Can Trump Eliminate Birthright Citizenship? Can Congress?

by Michael C. Dorf

This morning an NPR reporter referred to President Trump's suggestion that he would "end birthright citizenship" by executive order as "vaporware"--a rumored product that never actually materializes, intended only to thrill his fans, much like Trump's promised impending middle class tax cut. I hope that proves correct, but these are dark times in which one should take seriously even the most outlandish suggestions. Indeed, South Carolina Senator Lindsey Graham has already raised Trump's opening bid, saying that he plans to introduce legislation accomplishing by statute what Trump proposes to accomplish by executive order. Is either path open?

The short answer is no. The long answer is also no, but in a way that may prove interesting to explore.

Following the Civil War and in order to overrule the abominable SCOTUS decision in Dred Scott v. Sandford, Congress opened the Fourteenth Amendment with the citizenship clause: “All persons born or naturalized in the United States and subject to the jurisdiction thereof, are citizens of the United States.” When Trump and others say they want to end birthright citizenship, they cannot possibly mean they want to end it for everyone. That obviously could not be done without a  constitutional amendment. Accordingly, we must understand them to mean they want to end birthright citizenship for persons born in the US to undocumented immigrant parents. How? By arguing that such persons fall within the implicit exception covering persons not "subject to the jurisdiction" of the US.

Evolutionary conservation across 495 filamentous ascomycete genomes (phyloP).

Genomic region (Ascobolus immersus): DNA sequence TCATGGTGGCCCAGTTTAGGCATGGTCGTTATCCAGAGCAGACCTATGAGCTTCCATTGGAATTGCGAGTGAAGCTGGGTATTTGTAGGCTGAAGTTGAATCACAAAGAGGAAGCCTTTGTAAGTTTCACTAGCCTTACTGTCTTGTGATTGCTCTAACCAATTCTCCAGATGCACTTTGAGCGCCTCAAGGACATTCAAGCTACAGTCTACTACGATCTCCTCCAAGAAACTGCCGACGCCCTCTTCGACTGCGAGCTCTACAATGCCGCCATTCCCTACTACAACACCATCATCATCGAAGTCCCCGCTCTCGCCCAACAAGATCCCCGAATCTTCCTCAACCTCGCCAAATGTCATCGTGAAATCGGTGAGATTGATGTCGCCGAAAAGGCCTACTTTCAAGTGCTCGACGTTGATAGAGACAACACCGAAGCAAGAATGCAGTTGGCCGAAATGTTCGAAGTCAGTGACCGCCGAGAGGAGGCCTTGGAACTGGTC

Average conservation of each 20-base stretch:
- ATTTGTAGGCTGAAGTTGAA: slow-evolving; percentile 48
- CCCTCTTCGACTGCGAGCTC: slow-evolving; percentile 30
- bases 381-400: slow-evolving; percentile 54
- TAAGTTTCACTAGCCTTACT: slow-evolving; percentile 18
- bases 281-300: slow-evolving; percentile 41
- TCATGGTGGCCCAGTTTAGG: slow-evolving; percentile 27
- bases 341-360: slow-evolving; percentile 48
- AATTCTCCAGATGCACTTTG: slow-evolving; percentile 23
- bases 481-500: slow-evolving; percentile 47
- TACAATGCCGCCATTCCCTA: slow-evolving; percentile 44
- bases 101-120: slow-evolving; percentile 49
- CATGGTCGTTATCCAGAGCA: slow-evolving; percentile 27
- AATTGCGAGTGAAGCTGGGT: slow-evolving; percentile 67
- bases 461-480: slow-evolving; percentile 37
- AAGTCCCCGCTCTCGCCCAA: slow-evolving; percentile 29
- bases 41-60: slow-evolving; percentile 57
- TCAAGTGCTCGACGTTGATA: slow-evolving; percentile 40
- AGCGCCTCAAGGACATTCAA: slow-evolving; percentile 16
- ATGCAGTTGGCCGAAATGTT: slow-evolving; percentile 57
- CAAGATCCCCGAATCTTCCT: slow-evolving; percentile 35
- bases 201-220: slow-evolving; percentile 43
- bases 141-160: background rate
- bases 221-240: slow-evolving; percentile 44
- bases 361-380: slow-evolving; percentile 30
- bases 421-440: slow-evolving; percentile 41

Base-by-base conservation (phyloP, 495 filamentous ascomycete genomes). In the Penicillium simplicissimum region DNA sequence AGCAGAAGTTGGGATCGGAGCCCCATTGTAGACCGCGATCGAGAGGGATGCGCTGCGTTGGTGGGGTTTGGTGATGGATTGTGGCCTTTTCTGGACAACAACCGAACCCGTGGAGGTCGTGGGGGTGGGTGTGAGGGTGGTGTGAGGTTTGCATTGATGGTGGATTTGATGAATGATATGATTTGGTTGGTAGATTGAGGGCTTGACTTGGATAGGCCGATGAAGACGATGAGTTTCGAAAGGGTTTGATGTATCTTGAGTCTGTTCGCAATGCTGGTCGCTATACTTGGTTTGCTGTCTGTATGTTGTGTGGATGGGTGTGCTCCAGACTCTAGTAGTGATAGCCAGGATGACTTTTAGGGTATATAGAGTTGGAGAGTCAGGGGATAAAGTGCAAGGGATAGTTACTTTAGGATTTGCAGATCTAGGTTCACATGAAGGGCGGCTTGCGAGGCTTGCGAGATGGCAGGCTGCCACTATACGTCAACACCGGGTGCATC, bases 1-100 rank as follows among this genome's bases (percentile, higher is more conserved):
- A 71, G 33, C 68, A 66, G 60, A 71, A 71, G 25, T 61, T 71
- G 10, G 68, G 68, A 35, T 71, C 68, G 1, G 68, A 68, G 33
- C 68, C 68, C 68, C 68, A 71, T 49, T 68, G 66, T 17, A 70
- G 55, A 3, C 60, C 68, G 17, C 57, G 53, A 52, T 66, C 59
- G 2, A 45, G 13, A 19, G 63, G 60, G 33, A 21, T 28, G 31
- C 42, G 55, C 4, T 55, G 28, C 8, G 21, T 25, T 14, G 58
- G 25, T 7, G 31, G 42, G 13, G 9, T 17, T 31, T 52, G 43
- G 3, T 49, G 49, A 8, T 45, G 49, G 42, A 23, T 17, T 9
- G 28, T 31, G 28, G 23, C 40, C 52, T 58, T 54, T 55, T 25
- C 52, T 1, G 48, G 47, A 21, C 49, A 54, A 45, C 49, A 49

The difficulty with this position is that, historically, the "subject to the jurisdiction thereof" language has been understood to be a narrow exception for children born to invading armies, to foreign diplomats, or on foreign ships--as the Supreme Court held in the Wong Kim Ark case in 1898. Controversially, the Court held that members of Indian tribes are also not "subject to the jurisdiction" of the US in Elk v. Wilkins, but Congress changed that result by statute. Because of the statute, the courts have not had occasion to address the question whether Elk remains good law as a constitutional matter, but even if so, it would not mean that persons born in the US to undocumented immigrant parents would fall within the "subject to the jurisdiction" exception.